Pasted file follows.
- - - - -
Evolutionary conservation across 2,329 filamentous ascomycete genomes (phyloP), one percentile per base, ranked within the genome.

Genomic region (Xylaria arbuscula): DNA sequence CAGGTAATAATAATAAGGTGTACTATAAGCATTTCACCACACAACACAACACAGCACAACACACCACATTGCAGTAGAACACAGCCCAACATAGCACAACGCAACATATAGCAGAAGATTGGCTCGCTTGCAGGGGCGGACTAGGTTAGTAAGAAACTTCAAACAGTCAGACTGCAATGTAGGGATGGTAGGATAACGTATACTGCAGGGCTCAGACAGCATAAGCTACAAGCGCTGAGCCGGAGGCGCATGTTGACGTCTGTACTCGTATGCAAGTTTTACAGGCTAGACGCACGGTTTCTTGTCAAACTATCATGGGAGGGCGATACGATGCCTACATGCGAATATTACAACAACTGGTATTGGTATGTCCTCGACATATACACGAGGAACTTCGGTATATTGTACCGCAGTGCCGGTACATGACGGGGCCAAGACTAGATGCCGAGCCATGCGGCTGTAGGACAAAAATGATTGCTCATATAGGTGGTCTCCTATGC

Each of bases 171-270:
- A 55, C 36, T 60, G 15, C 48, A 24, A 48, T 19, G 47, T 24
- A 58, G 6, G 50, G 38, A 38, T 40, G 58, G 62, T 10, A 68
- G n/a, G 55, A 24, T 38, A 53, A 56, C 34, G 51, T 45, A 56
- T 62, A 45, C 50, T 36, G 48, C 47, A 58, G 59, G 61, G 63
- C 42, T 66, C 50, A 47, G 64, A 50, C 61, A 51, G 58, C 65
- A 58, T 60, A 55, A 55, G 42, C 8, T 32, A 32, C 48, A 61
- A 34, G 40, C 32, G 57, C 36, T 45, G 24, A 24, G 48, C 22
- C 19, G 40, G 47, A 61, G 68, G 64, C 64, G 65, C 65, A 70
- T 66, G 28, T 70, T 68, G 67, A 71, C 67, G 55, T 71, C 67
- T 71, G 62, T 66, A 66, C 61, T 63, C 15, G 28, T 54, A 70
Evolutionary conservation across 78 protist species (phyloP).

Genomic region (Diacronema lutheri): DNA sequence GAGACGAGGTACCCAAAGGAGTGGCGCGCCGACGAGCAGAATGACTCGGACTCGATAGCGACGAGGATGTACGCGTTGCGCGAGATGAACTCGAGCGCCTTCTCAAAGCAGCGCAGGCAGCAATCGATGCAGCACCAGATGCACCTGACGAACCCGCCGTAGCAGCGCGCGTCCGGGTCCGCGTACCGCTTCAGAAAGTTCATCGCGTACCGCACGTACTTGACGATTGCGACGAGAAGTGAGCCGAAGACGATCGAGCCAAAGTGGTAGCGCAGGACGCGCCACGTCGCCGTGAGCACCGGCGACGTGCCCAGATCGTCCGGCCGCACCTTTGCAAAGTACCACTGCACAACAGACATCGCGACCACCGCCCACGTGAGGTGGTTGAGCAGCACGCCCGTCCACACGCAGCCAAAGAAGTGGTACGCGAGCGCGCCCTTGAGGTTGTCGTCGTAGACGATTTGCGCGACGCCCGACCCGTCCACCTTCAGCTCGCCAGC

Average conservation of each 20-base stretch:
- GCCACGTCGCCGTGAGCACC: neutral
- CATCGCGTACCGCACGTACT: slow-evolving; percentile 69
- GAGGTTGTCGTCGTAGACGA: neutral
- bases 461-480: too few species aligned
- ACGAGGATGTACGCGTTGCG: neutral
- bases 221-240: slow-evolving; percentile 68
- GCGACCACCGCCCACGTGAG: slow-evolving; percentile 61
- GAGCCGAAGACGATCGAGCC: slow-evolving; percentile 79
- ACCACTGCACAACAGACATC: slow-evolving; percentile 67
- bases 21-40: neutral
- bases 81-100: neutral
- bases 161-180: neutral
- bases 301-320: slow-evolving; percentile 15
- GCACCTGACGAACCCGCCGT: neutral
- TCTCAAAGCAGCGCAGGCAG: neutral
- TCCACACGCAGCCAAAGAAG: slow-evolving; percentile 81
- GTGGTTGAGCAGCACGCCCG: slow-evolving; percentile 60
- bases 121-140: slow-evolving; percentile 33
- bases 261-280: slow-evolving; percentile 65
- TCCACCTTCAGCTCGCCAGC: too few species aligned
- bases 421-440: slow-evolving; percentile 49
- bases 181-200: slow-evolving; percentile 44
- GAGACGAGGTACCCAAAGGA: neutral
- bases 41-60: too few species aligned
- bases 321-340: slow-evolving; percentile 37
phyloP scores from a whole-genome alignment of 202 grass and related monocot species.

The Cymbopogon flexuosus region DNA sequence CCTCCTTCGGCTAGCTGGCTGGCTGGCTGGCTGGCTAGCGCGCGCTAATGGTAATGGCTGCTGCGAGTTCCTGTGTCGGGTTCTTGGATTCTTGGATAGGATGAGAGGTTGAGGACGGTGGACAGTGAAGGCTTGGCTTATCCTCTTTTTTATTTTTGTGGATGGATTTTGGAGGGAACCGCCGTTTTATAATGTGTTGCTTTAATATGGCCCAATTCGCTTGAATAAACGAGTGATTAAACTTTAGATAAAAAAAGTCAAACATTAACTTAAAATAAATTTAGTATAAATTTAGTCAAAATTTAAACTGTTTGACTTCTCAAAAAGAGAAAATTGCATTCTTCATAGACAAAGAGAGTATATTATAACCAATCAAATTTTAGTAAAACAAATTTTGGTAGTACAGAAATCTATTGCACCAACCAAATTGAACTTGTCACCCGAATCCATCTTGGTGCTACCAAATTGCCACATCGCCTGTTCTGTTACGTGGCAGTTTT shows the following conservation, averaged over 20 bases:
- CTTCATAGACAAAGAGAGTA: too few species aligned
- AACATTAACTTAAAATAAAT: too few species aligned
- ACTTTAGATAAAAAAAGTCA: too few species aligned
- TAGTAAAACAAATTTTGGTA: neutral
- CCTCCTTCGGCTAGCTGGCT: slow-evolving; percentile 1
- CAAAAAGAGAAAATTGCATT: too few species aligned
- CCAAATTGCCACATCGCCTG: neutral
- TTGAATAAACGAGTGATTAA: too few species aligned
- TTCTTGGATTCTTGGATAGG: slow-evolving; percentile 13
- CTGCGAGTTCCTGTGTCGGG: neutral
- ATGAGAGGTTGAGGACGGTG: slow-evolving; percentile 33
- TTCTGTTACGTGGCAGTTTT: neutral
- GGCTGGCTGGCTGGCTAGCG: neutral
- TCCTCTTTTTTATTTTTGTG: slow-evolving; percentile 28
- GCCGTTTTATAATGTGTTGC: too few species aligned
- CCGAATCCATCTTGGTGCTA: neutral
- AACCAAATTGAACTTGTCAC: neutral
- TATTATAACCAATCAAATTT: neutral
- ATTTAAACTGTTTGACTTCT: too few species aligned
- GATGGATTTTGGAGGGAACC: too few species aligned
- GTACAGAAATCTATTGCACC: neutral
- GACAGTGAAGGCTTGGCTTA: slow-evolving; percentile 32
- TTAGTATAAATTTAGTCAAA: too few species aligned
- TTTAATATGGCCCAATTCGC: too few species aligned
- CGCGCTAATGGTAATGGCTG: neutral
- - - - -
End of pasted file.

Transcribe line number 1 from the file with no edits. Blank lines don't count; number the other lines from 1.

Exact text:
Evolutionary conservation across 2,329 filamentous ascomycete genomes (phyloP), one percentile per base, ranked within the genome.